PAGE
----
Magazine article The Spectator


Magazine article The Spectator


Article excerpt

Now, let me see if I can get this right. My sister's husband has a brother who has a friend who is friends with a couple in Zimbabwe who read The Spectator and are 'very big fans' of mine. I think that's it. Anyway, might I email them, just to say 'hello'? They'd be really chuffed. So I email and say, naturally, that should they ever find themselves in London they should get in touch and we'll go out to lunch and, blow me, if they don't then turn up in London (on holiday) saying: 'Well . . . ?' It's not them who worry me.

I'm sure they are the most delightful people, as they prove to be. It's just that whenever I am introduced to 'very big fans' of mine, it doesn't take long for these 'very big fans' of mine to realise that I am the most boring person ever and, oh, the look of disappointment on their faces. It's just the look children get when they open a Christmas present and find it is both wooden and educational. Seriously, I am so boring that I myself nodded off mid-thought the other day because I just couldn't be bothered to get to the end of it. If I were a rooster, I would rarely, if ever, get to the 'doodle-do'.

Anyway, lunch it is, with Rory and Mel, the poor things. The venue is up to me so, in the end, I plump for the dining room at the Goring Hotel. This, I think, is a good bet because it has won zillions of awards lately, offers a thoroughly British menu and is just round the corner from Victoria Station, should Rory and Mel suddenly decide they need a quick getaway. I am even, actually, thinking of starting a support group for boring people. I'm not sure how it will work exactly, but we'll probably just sit in a circle and read our books.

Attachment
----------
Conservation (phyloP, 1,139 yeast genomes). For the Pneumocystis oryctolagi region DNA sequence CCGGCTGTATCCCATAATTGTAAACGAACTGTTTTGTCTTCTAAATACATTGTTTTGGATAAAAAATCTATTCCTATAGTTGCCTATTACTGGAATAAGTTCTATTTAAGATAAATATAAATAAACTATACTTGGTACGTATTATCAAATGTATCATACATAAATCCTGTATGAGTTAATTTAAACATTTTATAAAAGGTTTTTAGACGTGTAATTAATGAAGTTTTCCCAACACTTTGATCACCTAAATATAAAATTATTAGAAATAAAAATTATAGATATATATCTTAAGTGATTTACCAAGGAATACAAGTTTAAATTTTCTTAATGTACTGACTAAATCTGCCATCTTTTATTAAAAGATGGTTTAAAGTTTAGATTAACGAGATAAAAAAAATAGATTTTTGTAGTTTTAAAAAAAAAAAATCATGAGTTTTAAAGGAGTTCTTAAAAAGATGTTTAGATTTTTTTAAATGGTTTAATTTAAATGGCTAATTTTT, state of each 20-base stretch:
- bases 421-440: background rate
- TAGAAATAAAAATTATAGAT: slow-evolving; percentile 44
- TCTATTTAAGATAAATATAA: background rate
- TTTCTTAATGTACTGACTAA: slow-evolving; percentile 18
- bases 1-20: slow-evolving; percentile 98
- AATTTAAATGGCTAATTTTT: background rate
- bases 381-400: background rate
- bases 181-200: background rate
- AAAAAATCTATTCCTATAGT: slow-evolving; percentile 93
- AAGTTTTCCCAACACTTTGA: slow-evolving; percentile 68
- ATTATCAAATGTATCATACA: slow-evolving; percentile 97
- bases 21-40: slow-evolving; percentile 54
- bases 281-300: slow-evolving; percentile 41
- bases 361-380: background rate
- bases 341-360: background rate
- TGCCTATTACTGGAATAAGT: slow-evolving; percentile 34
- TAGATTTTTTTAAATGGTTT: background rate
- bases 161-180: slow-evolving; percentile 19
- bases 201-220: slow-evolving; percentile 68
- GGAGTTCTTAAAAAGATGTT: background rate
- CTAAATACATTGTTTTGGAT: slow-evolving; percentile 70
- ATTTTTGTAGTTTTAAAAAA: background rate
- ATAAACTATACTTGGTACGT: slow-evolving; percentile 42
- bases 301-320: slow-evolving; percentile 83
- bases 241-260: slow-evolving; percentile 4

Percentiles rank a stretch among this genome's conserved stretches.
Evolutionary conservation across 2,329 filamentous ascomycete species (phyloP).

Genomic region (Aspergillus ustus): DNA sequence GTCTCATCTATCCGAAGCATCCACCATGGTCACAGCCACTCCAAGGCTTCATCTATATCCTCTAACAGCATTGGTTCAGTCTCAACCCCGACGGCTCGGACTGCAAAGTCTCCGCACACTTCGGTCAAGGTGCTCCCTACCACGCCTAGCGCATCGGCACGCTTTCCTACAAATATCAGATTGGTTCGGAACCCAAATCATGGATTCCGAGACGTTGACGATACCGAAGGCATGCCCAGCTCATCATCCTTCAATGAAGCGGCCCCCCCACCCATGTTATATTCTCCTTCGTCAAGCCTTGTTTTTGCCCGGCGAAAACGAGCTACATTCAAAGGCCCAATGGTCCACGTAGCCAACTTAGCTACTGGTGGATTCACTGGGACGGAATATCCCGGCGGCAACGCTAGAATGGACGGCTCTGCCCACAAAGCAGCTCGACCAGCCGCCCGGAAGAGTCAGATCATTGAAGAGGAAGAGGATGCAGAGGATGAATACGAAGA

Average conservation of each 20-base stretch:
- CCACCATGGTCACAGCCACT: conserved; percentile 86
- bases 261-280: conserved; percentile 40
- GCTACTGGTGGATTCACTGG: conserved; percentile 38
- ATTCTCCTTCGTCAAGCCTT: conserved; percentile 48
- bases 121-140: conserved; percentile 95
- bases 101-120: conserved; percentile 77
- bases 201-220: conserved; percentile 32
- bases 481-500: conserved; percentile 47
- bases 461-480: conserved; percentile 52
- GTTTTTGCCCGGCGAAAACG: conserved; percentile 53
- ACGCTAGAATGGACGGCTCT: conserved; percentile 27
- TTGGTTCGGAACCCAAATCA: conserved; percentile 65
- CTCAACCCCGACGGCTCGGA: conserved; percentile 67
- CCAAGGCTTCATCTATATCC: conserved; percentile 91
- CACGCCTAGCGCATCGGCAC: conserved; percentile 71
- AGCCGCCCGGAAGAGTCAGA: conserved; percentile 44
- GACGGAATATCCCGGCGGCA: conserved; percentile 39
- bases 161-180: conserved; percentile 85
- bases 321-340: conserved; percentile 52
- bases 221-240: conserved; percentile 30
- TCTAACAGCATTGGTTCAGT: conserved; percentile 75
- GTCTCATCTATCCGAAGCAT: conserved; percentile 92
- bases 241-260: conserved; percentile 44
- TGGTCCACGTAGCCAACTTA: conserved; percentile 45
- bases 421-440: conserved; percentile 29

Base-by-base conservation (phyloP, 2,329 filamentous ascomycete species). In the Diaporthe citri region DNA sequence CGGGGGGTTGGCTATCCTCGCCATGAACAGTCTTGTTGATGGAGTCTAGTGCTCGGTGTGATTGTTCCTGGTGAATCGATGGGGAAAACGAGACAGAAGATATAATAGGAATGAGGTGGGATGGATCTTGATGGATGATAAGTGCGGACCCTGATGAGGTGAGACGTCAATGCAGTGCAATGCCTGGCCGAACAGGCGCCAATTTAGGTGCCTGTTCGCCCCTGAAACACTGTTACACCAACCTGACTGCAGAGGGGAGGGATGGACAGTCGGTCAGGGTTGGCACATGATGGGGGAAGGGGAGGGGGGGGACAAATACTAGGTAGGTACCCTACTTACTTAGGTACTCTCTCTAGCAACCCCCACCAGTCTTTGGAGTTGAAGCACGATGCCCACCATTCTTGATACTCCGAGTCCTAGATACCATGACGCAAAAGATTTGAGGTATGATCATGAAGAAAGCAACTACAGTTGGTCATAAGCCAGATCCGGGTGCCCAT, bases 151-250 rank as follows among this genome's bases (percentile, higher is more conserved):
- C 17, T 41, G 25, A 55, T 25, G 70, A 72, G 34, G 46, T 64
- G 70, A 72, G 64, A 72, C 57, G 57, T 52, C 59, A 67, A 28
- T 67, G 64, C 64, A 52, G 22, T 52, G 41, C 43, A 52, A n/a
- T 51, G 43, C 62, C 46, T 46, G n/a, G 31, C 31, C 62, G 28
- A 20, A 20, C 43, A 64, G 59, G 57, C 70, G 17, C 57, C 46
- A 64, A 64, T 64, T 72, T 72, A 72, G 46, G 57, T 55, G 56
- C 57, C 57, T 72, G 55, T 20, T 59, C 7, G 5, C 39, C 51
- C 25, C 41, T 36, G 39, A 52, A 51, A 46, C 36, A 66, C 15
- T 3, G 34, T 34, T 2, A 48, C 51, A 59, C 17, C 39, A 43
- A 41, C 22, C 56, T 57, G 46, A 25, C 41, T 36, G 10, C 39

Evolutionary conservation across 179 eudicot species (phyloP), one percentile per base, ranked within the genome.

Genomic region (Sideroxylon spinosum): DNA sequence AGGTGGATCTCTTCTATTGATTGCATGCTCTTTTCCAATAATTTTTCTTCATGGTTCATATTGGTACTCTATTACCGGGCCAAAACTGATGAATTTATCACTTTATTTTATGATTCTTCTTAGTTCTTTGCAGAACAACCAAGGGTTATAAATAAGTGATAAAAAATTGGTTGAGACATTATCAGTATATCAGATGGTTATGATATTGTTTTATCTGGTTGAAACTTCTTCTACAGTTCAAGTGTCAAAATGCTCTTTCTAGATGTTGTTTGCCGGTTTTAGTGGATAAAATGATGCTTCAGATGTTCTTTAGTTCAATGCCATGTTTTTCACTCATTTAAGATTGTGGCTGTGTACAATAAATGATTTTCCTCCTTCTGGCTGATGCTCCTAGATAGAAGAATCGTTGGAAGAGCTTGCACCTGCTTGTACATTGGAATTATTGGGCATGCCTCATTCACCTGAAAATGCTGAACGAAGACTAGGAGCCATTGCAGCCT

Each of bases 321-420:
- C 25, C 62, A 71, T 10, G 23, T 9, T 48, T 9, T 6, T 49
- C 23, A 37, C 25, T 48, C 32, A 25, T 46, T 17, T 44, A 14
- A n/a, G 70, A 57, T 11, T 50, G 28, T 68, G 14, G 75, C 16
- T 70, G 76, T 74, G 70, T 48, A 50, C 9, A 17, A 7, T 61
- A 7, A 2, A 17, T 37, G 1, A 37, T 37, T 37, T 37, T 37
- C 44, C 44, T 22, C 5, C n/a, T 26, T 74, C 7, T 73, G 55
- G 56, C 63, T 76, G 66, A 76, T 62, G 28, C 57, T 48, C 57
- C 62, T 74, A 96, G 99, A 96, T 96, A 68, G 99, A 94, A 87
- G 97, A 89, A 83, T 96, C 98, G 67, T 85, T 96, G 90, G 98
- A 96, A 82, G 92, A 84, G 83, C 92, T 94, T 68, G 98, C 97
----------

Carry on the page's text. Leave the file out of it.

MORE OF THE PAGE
Now, the Goring first opened in 1910 and was the first hotel in the world to offer guests a private bathroom along with their bedroom and if that fact isn't dull enough for you, don't worry, there are plenty more to come. It was also, for example, the first hotel to provide all guests with central heating in their rooms.

From the outside, the hotel does look rather formal, with its Edwardian façade and doormen in tails. 'Oh no, ' you would be forgiven for thinking, 'it's going to be one of those starchy hotel dining-rooms full of rich grandmothers with nothing to say to their little grandsons overdressed in suits.' However, as you draw nearer, you will note that the doormen are wearing shocking pink ties decorated with cartoon sheep. Funky!

Into the lobby, which is a cocoon of Edwardian gentility, and then the restaurant, where I am told that my guests are waiting in the bar. The maître d' calls me 'Mrs Ross', which is OK, although if I were truly Mrs Ross, I'd be my mother and would have to play bridge a lot. I'm escorted to the bar where I find Rory and Mel, who obviously don't yet know what they are in for. They have bought me a gift, a bottle of excellent champagne, which I quickly snaffle away into my bag before they can realise it is much, much more than I deserve. Rory, now retired, used to run a chemical company in Harare while Mel is a radiologist. The current situation in Zimbabwe understandably breaks their hearts. They used to have a small farm which now lies in ruins. Inflation is such that a loaf of bread costs 50,000 Zimbabwe dollars.

There is next to no meat in the shops. That vile and disgusting Mr Mugabe. They should let me at him. …

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